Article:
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Software Functionality Revealed in Detail
We’ve opened the hood on every major category of enterprise software. Learn about thousands of features and functions, and how enterprise software really works.
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 articles erp


Process ERP vs. Discrete ERP Differentiation
People often ask us

articles erp  for both industries. The articles that I mentioned above (and below) mention some of the things to take into consideration from vendors with products that will support either industry. It's important to consider how these vendors adapt their products to the industry's needs. Here are a couple more articles on the subject. Process Manufacturing: Industry Specific Requirements , by Joe Strub and Olin Thompson chinadotcom In The 'Process' of Acquiring Ross Systems , by P.J. Jakovljevic

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Software Functionality Revealed in Detail

We’ve opened the hood on every major category of enterprise software. Learn about thousands of features and functions, and how enterprise software really works.

Get free sample report
Compare Software Solutions

Visit the TEC store to compare leading software by functionality, so that you can make accurate and informed software purchasing decisions.

Compare Now

Process Manufacturing (ERP)

The simplified definition of enterprise resource planning (ERP) software is a set of applications that automate finance and human resources departments and help manufacturers handle jobs such as order processing and production scheduling. ERP began as a term used to describe a sophisticated and integrated software system used for manufacturing. In its simplest sense, ERP systems create interactive environments designed to help companies manage and analyze the business processes associated with manufacturing goods, such as inventory control, order taking, accounting, and much more. Although this basic definition still holds true for ERP systems, today its definition is expanding. Today's leading ERP systems group all traditional company management functions (finance, sales, manufacturing, human resources) and include, with varying degrees of acceptance and skill, many solutions that were formerly considered peripheral (product data management (PDM), warehouse management, manufacturing execution system (MES), reporting, etc.). While during the last few years the functional perimeter of ERP systems began an expansion into its adjacent markets, such as supply chain management (SCM), customer relationship management (CRM), business intelligence/data warehousing, and e-Business, the focus of this knowledge base is mainly on the traditional ERP realms of finance, materials planning, and human resources. The old adage is "Such a beginning, such an end", and, consequently, many ERP systems' failures could be traced back to a bad software selection. The foundation of any ERP implementation must be a proper exercise of aligning customers' IT technology with their business strategy, and subsequent software selection. This is the perfect time to create the business case and energize the entire organization towards the vision sharing and a buy in, both being the Key Success Factors (KSFs). Yet, these steps are very often neglected despite the amount of expert literature and articles that emphasize their importance.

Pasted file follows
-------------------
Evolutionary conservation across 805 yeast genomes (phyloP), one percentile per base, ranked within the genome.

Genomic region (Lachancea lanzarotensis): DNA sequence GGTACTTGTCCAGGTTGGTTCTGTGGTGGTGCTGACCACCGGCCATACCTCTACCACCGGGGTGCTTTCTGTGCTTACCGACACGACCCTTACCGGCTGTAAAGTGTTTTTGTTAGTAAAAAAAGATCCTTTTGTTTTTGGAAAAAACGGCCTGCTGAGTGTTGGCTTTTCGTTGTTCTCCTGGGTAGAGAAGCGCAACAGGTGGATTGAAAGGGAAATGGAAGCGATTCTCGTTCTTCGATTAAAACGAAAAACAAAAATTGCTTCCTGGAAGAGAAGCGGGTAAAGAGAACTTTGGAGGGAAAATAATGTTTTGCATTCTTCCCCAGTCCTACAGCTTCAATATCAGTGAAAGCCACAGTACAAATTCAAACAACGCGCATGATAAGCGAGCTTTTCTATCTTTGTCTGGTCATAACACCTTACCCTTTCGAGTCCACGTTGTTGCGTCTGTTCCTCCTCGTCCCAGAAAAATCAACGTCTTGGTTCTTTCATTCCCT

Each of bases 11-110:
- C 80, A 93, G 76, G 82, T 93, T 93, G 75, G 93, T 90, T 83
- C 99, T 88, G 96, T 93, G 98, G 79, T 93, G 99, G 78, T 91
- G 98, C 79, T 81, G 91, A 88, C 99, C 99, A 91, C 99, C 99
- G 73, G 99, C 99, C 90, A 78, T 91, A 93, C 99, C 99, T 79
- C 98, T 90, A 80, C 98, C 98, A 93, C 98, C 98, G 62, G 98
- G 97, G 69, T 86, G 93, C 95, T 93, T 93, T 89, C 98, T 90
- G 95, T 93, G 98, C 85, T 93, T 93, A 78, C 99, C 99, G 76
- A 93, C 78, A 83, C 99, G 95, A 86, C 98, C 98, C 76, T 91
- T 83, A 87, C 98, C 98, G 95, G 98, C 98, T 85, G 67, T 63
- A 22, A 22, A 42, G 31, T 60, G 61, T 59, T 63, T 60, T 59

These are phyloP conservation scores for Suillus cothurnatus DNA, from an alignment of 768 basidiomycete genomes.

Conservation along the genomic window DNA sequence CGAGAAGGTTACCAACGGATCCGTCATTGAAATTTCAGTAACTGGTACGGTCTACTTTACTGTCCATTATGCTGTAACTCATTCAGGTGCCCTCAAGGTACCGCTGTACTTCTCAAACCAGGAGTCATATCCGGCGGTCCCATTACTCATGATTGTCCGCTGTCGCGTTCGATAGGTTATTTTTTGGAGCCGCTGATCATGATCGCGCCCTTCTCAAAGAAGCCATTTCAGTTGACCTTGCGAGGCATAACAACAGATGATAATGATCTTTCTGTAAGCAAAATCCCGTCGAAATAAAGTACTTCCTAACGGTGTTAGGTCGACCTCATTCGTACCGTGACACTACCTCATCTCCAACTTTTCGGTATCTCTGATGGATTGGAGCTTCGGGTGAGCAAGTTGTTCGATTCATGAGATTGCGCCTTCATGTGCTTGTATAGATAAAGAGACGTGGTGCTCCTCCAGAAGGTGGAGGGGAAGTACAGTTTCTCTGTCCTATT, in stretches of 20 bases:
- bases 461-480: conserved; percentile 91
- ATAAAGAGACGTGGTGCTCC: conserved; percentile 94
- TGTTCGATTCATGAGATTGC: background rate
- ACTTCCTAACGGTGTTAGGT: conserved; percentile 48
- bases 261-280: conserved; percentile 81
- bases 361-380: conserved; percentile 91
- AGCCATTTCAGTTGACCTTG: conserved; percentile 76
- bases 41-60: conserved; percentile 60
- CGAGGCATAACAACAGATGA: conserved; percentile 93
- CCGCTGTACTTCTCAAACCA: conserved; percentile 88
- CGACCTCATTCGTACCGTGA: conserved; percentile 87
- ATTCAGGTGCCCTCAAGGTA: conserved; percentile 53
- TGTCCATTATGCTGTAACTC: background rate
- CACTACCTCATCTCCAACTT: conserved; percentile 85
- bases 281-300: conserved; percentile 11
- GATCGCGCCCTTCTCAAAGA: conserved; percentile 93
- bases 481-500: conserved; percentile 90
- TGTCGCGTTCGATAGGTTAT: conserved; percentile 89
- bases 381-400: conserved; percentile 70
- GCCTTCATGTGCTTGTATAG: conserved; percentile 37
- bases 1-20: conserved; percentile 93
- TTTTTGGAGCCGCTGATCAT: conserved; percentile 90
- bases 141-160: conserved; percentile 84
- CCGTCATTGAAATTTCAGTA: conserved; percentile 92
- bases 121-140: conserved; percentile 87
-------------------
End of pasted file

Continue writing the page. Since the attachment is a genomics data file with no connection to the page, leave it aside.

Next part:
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Sage ERP X3


Sage ERP X3 provides medium-sized businesses with fully integrated functionality in all areas of business for accounting and financial management, purchasing, inventory, sales, customer relationship management (CRM), and manufacturing. It offers both standard management features and in-depth process customization capabilities. The result is a range of configured offerings that covers the standard requirements of several industries, and is also adaptable to the needs of specific organizations: Sage ERP X3 Discrete Suite addresses the needs of midsize discrete manufacturers in the industrial and consumer goods, medical devices, paper, and other hard goods industries. Sage ERP X3 Process Suite focuses on the unique and specialized requirements of midsize process manufacturers in the food and beverage, chemicals, cosmetics, pharmaceuticals, and related industries. Sage ERP X3 Distribution Suite is designed to meet the demands of wholesale distributors and the distribution arms of manufacturers. Sage ERP X3 is built on the Sage Application Framework for the Enterprise X3 (SAFE X3) technology, the common development platform shared by a full set of Sage applications for medium-sized to large enterprises. Its multitier, service-oriented architecture (SOA) and Web-native design can help businesses reduce IT infrastructure costs and expand business opportunities. Among other features, the SAFE X3 platform provides users with collaboration capabilities (Web services, second-generation workflow engine, etc.); business intelligence (BI) tools; and a unified, collaborative user interface. Connect with Sage North America on Facebook, Google+, YouTube, LinkedIn, Twitter, and Instagram.